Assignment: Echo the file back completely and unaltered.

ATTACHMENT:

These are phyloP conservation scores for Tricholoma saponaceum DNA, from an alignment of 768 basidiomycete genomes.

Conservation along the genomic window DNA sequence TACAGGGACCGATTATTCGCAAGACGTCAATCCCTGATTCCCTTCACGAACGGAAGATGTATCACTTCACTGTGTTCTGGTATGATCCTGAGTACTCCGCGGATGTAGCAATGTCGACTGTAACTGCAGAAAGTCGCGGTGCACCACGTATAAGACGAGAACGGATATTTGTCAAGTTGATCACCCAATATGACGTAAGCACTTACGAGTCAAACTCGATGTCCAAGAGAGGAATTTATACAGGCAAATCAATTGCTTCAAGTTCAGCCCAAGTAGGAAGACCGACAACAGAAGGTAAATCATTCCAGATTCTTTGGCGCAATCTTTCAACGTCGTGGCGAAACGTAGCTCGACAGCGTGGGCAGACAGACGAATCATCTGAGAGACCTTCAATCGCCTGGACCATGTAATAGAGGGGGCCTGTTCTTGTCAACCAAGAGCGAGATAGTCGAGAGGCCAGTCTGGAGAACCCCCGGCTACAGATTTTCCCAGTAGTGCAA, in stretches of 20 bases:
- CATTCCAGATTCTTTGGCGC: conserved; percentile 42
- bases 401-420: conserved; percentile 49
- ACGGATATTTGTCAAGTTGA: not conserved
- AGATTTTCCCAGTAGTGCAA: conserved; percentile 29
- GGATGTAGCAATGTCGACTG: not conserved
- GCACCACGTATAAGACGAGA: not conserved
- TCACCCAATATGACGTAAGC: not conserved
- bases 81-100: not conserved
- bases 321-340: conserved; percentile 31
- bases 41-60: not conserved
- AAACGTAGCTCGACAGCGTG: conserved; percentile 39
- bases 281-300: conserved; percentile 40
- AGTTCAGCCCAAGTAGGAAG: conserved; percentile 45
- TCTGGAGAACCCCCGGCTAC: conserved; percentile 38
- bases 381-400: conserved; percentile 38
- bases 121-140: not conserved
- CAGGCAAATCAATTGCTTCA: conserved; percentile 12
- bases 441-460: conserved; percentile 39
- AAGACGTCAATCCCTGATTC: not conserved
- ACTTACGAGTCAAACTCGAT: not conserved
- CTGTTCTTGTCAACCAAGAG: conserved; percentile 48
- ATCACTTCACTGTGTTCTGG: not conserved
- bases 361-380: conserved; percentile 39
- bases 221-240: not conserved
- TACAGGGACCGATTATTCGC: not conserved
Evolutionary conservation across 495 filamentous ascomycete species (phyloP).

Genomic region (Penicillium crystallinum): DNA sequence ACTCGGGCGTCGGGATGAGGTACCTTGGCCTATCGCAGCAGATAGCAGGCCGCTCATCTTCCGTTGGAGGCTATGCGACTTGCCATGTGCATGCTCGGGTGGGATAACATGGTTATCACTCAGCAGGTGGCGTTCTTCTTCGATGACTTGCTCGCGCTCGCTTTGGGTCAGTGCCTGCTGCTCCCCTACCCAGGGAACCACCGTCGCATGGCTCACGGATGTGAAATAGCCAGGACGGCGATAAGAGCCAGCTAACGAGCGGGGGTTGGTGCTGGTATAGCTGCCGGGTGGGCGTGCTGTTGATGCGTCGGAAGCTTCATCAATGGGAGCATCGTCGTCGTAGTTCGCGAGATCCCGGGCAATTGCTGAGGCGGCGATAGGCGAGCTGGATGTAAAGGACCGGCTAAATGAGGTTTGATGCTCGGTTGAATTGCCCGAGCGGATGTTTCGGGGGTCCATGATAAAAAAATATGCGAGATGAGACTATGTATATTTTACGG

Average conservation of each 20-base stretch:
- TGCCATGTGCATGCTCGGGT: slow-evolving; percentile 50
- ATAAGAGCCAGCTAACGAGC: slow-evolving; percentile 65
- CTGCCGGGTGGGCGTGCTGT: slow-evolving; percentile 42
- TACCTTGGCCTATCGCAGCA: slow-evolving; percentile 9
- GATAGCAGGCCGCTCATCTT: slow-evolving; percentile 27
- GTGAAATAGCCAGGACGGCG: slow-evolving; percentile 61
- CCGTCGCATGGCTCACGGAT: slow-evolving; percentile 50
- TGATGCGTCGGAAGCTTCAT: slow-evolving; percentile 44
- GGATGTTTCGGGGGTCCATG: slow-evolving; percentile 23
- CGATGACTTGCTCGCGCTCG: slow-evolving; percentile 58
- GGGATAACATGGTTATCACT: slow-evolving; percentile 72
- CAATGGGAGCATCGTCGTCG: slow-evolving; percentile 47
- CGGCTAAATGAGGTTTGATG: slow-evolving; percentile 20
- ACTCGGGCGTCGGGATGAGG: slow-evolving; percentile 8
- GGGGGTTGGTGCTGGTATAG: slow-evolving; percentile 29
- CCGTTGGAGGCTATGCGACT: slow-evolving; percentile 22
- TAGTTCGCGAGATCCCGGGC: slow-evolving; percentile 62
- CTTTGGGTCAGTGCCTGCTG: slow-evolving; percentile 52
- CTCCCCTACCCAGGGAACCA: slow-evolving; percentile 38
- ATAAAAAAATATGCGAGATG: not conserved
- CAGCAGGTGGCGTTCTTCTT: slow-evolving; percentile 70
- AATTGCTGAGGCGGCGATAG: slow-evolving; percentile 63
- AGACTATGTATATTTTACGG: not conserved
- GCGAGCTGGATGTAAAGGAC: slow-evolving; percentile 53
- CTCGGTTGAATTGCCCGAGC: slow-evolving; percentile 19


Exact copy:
These are phyloP conservation scores for Tricholoma saponaceum DNA, from an alignment of 768 basidiomycete genomes.

Conservation along the genomic window DNA sequence TACAGGGACCGATTATTCGCAAGACGTCAATCCCTGATTCCCTTCACGAACGGAAGATGTATCACTTCACTGTGTTCTGGTATGATCCTGAGTACTCCGCGGATGTAGCAATGTCGACTGTAACTGCAGAAAGTCGCGGTGCACCACGTATAAGACGAGAACGGATATTTGTCAAGTTGATCACCCAATATGACGTAAGCACTTACGAGTCAAACTCGATGTCCAAGAGAGGAATTTATACAGGCAAATCAATTGCTTCAAGTTCAGCCCAAGTAGGAAGACCGACAACAGAAGGTAAATCATTCCAGATTCTTTGGCGCAATCTTTCAACGTCGTGGCGAAACGTAGCTCGACAGCGTGGGCAGACAGACGAATCATCTGAGAGACCTTCAATCGCCTGGACCATGTAATAGAGGGGGCCTGTTCTTGTCAACCAAGAGCGAGATAGTCGAGAGGCCAGTCTGGAGAACCCCCGGCTACAGATTTTCCCAGTAGTGCAA, in stretches of 20 bases:
- CATTCCAGATTCTTTGGCGC: conserved; percentile 42
- bases 401-420: conserved; percentile 49
- ACGGATATTTGTCAAGTTGA: not conserved
- AGATTTTCCCAGTAGTGCAA: conserved; percentile 29
- GGATGTAGCAATGTCGACTG: not conserved
- GCACCACGTATAAGACGAGA: not conserved
- TCACCCAATATGACGTAAGC: not conserved
- bases 81-100: not conserved
- bases 321-340: conserved; percentile 31
- bases 41-60: not conserved
- AAACGTAGCTCGACAGCGTG: conserved; percentile 39
- bases 281-300: conserved; percentile 40
- AGTTCAGCCCAAGTAGGAAG: conserved; percentile 45
- TCTGGAGAACCCCCGGCTAC: conserved; percentile 38
- bases 381-400: conserved; percentile 38
- bases 121-140: not conserved
- CAGGCAAATCAATTGCTTCA: conserved; percentile 12
- bases 441-460: conserved; percentile 39
- AAGACGTCAATCCCTGATTC: not conserved
- ACTTACGAGTCAAACTCGAT: not conserved
- CTGTTCTTGTCAACCAAGAG: conserved; percentile 48
- ATCACTTCACTGTGTTCTGG: not conserved
- bases 361-380: conserved; percentile 39
- bases 221-240: not conserved
- TACAGGGACCGATTATTCGC: not conserved
Evolutionary conservation across 495 filamentous ascomycete species (phyloP).

Genomic region (Penicillium crystallinum): DNA sequence ACTCGGGCGTCGGGATGAGGTACCTTGGCCTATCGCAGCAGATAGCAGGCCGCTCATCTTCCGTTGGAGGCTATGCGACTTGCCATGTGCATGCTCGGGTGGGATAACATGGTTATCACTCAGCAGGTGGCGTTCTTCTTCGATGACTTGCTCGCGCTCGCTTTGGGTCAGTGCCTGCTGCTCCCCTACCCAGGGAACCACCGTCGCATGGCTCACGGATGTGAAATAGCCAGGACGGCGATAAGAGCCAGCTAACGAGCGGGGGTTGGTGCTGGTATAGCTGCCGGGTGGGCGTGCTGTTGATGCGTCGGAAGCTTCATCAATGGGAGCATCGTCGTCGTAGTTCGCGAGATCCCGGGCAATTGCTGAGGCGGCGATAGGCGAGCTGGATGTAAAGGACCGGCTAAATGAGGTTTGATGCTCGGTTGAATTGCCCGAGCGGATGTTTCGGGGGTCCATGATAAAAAAATATGCGAGATGAGACTATGTATATTTTACGG

Average conservation of each 20-base stretch:
- TGCCATGTGCATGCTCGGGT: slow-evolving; percentile 50
- ATAAGAGCCAGCTAACGAGC: slow-evolving; percentile 65
- CTGCCGGGTGGGCGTGCTGT: slow-evolving; percentile 42
- TACCTTGGCCTATCGCAGCA: slow-evolving; percentile 9
- GATAGCAGGCCGCTCATCTT: slow-evolving; percentile 27
- GTGAAATAGCCAGGACGGCG: slow-evolving; percentile 61
- CCGTCGCATGGCTCACGGAT: slow-evolving; percentile 50
- TGATGCGTCGGAAGCTTCAT: slow-evolving; percentile 44
- GGATGTTTCGGGGGTCCATG: slow-evolving; percentile 23
- CGATGACTTGCTCGCGCTCG: slow-evolving; percentile 58
- GGGATAACATGGTTATCACT: slow-evolving; percentile 72
- CAATGGGAGCATCGTCGTCG: slow-evolving; percentile 47
- CGGCTAAATGAGGTTTGATG: slow-evolving; percentile 20
- ACTCGGGCGTCGGGATGAGG: slow-evolving; percentile 8
- GGGGGTTGGTGCTGGTATAG: slow-evolving; percentile 29
- CCGTTGGAGGCTATGCGACT: slow-evolving; percentile 22
- TAGTTCGCGAGATCCCGGGC: slow-evolving; percentile 62
- CTTTGGGTCAGTGCCTGCTG: slow-evolving; percentile 52
- CTCCCCTACCCAGGGAACCA: slow-evolving; percentile 38
- ATAAAAAAATATGCGAGATG: not conserved
- CAGCAGGTGGCGTTCTTCTT: slow-evolving; percentile 70
- AATTGCTGAGGCGGCGATAG: slow-evolving; percentile 63
- AGACTATGTATATTTTACGG: not conserved
- GCGAGCTGGATGTAAAGGAC: slow-evolving; percentile 53
- CTCGGTTGAATTGCCCGAGC: slow-evolving; percentile 19